Renewing the Argument for a Taxpayer Representative's Bill of Rights

By Stevenson, William | The National Public Accountant, October 1999 | Go to article overview

Renewing the Argument for a Taxpayer Representative's Bill of Rights


Stevenson, William, The National Public Accountant


It is the duty of taxpayers' representatives to resolve their clients' problems and disputes with the Internal Revenue Service fairly and efficiently. While the IRS rightfully expects all representatives to adhere to the highest ethical standards, the practitioner community expects no less from the employees of the IRS.

Three years ago, as a member of the IRS Commissioner's Advisory Group and Chairman of NSA's Federal Taxation Committee, I invited input from the National Conference of CPA Practitioners (NCCPAP), the National Association of Enrolled Agents, and the National Association of Tax Practitioners to help develop the TRBoR concept. My goal was to present a united front to the Commissioner of the IRS. Once again, we invite everyone's participation in this most important concept. Everyone can benefit when taxpayers are fully assured that their Tax Representative is working within a well-defined relationship with the IRS.

The relationship between the taxpayer and the IRS is well defined, but despite the fact that a majority of returns are prepared by Taxpayer Representatives, this relationship - the one between agents of the IRS and preparers - is inadequately defined. A Taxpayer Representative's Bill of Rights is needed to better define the relationship between the IRS and the professional tax preparer. Taxpayers need to be assured that their representatives will be treated fairly and professionally by the IRS, and that the Service will quickly, fairly, and competently work with their representatives to resolve their problems. A TRBoR would educate the taxpaying public, and formalize the practical fact that the IRS welcomes the participation of competent and ethical representatives. By affirmatively defining the rights of representatives, the taxpayers will develop a greater degree of respect and confidence in the tax system.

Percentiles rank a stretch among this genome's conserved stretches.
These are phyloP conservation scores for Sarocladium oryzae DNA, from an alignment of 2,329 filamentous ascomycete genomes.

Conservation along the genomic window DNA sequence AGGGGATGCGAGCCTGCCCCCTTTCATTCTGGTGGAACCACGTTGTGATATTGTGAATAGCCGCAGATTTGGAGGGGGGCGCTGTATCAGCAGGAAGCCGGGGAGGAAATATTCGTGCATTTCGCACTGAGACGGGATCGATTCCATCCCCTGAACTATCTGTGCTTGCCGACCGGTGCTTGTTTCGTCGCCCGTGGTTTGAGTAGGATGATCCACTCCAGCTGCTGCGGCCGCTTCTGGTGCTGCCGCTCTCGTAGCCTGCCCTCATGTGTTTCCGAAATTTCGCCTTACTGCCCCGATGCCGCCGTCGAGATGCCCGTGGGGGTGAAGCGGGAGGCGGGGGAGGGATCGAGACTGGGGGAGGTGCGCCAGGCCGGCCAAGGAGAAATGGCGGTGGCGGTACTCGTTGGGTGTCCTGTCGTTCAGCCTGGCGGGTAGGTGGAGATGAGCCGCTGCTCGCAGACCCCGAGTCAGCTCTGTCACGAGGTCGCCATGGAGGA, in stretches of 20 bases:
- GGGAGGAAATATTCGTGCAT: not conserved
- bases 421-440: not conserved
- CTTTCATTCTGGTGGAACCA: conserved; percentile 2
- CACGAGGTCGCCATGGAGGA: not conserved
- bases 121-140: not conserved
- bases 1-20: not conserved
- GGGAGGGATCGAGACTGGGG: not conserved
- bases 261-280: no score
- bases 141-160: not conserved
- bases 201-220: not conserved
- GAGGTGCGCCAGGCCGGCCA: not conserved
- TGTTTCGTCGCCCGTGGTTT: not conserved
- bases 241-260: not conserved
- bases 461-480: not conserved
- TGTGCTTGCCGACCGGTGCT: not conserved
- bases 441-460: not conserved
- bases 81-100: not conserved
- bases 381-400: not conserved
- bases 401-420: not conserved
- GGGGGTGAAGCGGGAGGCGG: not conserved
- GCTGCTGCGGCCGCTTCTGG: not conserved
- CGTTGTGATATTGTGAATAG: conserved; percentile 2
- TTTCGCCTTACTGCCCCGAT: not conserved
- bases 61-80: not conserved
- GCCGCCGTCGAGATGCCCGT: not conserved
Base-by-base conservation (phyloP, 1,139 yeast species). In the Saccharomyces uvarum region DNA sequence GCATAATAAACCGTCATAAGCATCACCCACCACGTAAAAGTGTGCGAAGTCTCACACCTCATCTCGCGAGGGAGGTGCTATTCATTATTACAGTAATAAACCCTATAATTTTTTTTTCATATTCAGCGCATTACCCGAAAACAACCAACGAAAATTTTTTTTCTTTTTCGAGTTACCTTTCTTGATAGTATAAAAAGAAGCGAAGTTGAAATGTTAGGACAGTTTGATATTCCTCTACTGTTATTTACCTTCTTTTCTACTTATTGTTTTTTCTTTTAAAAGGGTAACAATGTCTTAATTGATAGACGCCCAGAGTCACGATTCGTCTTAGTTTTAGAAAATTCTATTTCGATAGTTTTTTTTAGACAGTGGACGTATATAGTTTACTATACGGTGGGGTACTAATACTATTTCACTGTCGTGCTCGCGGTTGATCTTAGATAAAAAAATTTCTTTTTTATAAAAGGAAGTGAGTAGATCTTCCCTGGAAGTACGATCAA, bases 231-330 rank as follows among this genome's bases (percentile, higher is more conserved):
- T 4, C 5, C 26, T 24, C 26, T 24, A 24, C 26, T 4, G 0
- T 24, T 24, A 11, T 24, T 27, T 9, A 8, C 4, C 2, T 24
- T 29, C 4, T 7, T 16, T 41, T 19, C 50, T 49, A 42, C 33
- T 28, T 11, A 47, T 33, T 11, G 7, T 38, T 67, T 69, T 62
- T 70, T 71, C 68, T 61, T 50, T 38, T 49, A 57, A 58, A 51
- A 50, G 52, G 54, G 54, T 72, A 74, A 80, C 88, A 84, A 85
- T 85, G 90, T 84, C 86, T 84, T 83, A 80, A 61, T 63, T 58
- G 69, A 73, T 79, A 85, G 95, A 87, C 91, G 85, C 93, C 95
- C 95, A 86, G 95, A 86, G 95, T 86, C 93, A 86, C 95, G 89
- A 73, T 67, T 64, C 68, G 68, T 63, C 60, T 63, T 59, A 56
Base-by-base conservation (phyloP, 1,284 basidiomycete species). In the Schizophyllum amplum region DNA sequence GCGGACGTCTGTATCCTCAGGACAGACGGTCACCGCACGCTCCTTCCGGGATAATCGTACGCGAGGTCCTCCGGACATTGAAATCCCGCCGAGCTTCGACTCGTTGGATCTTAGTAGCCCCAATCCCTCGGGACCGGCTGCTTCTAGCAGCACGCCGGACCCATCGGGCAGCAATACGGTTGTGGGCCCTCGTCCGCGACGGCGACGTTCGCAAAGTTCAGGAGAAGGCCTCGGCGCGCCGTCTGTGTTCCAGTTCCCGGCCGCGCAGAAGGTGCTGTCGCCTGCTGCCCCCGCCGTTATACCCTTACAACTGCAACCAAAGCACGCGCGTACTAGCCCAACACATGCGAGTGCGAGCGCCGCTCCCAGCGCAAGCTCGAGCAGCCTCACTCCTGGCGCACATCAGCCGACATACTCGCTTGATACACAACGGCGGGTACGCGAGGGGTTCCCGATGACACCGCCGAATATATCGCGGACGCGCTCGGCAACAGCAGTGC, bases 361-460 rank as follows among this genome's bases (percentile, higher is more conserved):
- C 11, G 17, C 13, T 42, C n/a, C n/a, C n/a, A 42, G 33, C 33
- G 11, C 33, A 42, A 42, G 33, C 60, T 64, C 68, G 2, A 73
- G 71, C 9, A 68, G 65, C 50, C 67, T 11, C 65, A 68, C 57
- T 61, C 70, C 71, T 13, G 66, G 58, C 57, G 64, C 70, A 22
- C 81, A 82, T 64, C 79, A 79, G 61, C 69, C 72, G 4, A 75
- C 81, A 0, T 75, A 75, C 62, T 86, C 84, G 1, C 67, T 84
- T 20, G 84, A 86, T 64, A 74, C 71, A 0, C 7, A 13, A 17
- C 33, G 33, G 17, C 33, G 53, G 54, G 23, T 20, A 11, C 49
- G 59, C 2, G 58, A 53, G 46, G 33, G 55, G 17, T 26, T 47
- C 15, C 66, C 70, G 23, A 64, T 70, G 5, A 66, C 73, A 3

In a criminal prosecution the accused enjoys many Constitutional rights such as the right to a speedy and public trial by an impartial jury and the assistance of counsel. In civil tax matters, Congress has provided taxpayers the right of consultation and representation before the IRS. When the IRS seeks further information from a taxpayer, the taxpayer need not appear in person but may instead send a professional representative. This right to consultation and representation is governed by Internal Revenue Code, [section] 7521.

Attorneys and certified public accountants licensed by the various states and territories and enrolled agents licensed by the federal government are permitted to represent taxpayers before the IRS. Persons permitted to represent taxpayers before the IRS are regulated by 31 CFR 10, commonly known as Treasury Department Circular 230. These regulations contain the rules governing the authority to practice, duties and restrictions relating to practice, and rules applicable to disciplinary proceedings. Circular 230 sets minimum standards of professional conduct and prohibitions. Circular 230 does not address the protocol of the IRS-Preparer relationship, or the procedure for establishing and maintaining such a relationship.

Taxpayer advocacy should be better understood by all the parties to a tax controversy. The IRS should publicize its acceptance and encouragement of the advocacy process within and without the agency. In many quarters, rightly or wrongly, people are afraid to retain representation because they believe the IRS will retaliate or come down harder if they enlist outside assistance. The public needs to enjoy the same confidence it does in the legal system where attorneys are expected to represent the parties involved. The TRBoR would provide this confidence.

Section 7521 of the Internal Revenue Code (IRC), which created the taxpayers right of consultation, should be expanded to establish and define this protocol. The Federal Taxation Committee of the National Society of Accountants recommends the following for consideration in its continuing effort to see [section] 7521 amended to include the TRBoR. …

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